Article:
MT VOID 11/06/09 -- Vol. 28, No. 19, Whole Number 1570

MT VOID 11/06/09 -- Vol. 28, No. 19, Whole Number 1570

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Mt. Holz Science Fiction Society
11/06/09 -- Vol. 28, No. 19, Whole Number 1570

Table of Contents

      C3PO: Mark Leeper, R2D2: Evelyn Leeper, Back issues at All material is copyrighted by author unless otherwise noted. All comments sent will be assumed authorized for inclusion unless otherwise noted. To subscribe, send mail to To unsubscribe, send mail to

Linda Buckley-Archer's Top 10 Time-Traveling Stories:

Children's author Linda Buckley-Archer picks her top ten time- traveling stories (with comments) at

  1. THE TIME MACHINE by H. G. Wells
  3. ORLANDO by Virginia Woolf
  5. THE HOUSE ON THE STRAND by Daphne Du Maurier
  6. TOM'S MIDNIGHT GARDEN by Philippa Pearce
  7. VAN LOON'S LIVES by Hendrik Willem van Loon
  8. TANGLEWRECK by Jeanette Winterson
  9. MAKING HISTORY by Stephen Fry
  10. HOW TO BUILD A TIME MACHINE by Paul Davies

Science Fiction and Philosophy:

There is a review of SCIENCE FICTION AND PHILOSOPHY: FROM TIME TRAVEL TO SUPERINTELLIGENCE by Susan Schneider at It says, in part, "Each chapter tackles a different philosophical question via essays by Schneider and academic colleagues with titles like "Could I be in a Matrix or a Computer Simulation?" and "Free Will and Determinism in the World of MINORITY REPORT." These discussions draw parallels between such sci-fi stalwarts as STAR TREK, BLADE RUNNER, and BRAVE NEW WORLD, and philosophical classics like Plato's THE REPUBLIC and Descartes' MEDITATIONS ON FIRST PHILOSOPHY."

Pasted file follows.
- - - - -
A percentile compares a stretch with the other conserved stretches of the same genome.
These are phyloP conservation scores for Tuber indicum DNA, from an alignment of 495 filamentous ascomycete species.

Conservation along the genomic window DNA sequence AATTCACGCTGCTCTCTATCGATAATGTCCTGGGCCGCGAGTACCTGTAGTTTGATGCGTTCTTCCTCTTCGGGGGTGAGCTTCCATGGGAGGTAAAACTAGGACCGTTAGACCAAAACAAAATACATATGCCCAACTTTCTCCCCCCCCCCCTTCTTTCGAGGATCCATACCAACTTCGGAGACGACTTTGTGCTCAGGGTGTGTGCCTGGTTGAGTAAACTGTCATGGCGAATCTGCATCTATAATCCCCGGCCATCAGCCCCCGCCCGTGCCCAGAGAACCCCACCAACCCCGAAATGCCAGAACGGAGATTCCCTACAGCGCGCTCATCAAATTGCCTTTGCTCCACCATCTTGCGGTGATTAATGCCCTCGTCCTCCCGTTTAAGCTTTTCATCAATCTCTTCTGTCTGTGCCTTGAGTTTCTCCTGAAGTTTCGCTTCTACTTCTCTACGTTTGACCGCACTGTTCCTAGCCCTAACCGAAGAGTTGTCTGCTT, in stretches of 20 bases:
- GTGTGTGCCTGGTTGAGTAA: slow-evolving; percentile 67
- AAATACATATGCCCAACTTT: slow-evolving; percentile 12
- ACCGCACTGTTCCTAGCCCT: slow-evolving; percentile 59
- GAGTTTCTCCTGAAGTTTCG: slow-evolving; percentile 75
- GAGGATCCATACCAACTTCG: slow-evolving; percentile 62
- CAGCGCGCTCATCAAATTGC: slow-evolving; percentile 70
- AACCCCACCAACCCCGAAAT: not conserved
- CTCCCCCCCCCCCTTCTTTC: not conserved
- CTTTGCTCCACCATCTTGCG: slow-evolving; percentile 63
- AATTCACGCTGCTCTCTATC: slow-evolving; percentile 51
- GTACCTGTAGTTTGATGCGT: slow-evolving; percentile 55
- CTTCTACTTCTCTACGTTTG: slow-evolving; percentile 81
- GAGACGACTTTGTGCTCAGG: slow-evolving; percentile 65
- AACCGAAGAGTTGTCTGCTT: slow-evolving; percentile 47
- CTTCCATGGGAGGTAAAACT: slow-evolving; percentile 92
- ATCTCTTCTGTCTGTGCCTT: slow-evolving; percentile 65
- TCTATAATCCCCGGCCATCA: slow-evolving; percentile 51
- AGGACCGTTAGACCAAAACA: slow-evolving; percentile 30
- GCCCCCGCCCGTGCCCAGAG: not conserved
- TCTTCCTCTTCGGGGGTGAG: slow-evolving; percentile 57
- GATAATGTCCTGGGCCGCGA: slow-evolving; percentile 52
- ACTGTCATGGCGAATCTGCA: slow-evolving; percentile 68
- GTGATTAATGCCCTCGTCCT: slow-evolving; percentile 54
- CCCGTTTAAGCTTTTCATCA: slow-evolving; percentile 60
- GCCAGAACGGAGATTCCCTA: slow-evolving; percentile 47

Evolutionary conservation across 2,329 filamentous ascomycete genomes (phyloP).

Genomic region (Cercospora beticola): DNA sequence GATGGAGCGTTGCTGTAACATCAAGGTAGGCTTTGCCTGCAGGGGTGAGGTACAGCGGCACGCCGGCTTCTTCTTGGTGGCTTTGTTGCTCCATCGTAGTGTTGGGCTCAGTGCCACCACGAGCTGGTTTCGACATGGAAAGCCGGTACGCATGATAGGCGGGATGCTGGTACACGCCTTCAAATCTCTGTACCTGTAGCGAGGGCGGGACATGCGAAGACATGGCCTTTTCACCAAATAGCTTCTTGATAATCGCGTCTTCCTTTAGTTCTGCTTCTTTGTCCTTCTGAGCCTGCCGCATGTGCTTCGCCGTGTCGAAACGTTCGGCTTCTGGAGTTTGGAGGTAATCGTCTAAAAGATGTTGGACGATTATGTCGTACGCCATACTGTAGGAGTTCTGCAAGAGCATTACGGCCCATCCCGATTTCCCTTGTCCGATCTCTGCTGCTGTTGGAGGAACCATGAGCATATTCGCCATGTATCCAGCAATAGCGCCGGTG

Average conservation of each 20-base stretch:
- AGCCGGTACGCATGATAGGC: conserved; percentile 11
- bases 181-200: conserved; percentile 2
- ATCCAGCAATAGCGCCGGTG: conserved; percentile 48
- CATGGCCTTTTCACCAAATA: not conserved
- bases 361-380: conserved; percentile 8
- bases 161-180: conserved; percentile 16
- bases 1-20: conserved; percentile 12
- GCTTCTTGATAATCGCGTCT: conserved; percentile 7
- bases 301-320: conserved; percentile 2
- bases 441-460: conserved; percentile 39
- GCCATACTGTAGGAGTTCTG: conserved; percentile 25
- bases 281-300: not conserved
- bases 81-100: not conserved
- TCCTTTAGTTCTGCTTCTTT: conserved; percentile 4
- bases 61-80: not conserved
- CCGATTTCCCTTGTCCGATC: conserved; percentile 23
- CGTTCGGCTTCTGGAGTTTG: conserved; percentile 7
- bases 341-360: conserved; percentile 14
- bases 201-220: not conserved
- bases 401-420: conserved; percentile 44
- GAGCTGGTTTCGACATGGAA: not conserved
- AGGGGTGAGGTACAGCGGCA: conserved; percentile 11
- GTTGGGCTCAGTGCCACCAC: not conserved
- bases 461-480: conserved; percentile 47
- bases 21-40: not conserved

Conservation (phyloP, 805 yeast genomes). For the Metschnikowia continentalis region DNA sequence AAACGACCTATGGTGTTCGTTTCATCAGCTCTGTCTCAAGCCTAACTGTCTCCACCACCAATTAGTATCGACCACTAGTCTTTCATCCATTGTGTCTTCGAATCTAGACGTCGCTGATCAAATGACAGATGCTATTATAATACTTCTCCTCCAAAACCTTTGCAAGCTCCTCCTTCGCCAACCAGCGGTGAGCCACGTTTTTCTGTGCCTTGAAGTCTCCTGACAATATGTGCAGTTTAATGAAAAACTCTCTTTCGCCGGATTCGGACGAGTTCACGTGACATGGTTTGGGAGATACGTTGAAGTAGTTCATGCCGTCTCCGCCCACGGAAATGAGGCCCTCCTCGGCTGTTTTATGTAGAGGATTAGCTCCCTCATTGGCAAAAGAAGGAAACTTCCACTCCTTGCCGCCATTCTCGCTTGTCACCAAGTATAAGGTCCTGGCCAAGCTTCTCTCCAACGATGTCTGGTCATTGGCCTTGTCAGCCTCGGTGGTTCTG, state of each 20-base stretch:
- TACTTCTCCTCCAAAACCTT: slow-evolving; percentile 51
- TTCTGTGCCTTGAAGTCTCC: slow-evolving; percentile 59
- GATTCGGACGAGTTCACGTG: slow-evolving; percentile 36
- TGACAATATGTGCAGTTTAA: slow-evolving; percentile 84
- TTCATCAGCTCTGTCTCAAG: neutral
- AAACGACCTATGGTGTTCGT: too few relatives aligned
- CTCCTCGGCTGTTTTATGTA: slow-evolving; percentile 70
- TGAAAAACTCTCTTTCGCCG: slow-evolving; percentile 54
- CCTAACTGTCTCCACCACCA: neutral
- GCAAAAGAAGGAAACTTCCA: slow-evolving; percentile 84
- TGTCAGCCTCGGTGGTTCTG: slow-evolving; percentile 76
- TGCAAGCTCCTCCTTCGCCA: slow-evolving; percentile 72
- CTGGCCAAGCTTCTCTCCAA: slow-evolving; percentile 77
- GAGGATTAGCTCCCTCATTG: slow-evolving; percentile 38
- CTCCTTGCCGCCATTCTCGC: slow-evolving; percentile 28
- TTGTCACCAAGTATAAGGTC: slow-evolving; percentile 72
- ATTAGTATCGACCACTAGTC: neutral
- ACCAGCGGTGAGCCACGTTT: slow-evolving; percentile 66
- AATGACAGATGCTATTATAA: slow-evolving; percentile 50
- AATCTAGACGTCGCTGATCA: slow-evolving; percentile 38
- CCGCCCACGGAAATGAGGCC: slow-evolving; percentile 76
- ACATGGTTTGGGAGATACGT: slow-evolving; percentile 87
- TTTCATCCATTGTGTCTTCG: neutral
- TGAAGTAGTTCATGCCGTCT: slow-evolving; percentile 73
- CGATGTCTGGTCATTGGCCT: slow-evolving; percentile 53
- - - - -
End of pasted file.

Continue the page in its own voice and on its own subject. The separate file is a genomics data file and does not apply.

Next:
Culture (comments by Mark R. Leeper):

In this country you can get away calling a food chain In 'n Out Burger. You couldn't call a place In 'n Out Hot Dog. [-mrl]

Belated Happy 50th, TZ (comments by Mark R. Leeper):

I have to admit that this article should have come out early in October, but it did not occur to me. We recently passed a very important anniversary for science fiction, horror, and fantasy fans. On Friday night, October 2, 1959, fifty years ago last month, CBS television premiered a new weekly anthology series, "The Twilight Zone". It is a hard to speculate how film and literature of the fantastic would have advanced without the strong influence of this television series. CBS was taking a chance on a young but promising writer, Rod Serling. But he had already proved himself on some early plays for television. At that time the networks would produce live plays each week on various programs like "Playhouse 90", "Kraft Television Theater", and "Climax". Serling had written for TV non-fantasy plays like "Patterns" and "Requiem for a Heavyweight"--plays that were powerful human dramas. But Serling had decided he wanted to try his own show. He could put in the drama plus political opinions, ethnic types, whatever he wanted. Serling was well aware that if it were a fantasy show he would be given much more latitude to express himself.

Serling put together a team of people to create a quality program. Most of the stories and scripts he would write himself. Where he had to share responsibilities he got some of the best people in the business. He would cast established actors in the stories and gave opportunities to newcomers like Robert Redford, Robert Duvall, Peter Falk, and William Shatner. Rather than using library music he had a score written for each program by such names as Jerry Goldsmith and Bernard Herrmann. Serling wrote 92 of the 156 episodes. Where he could not do the writing himself, Serling got some of the best people imaginable, people like Richard Matheson and Charles Beaumont.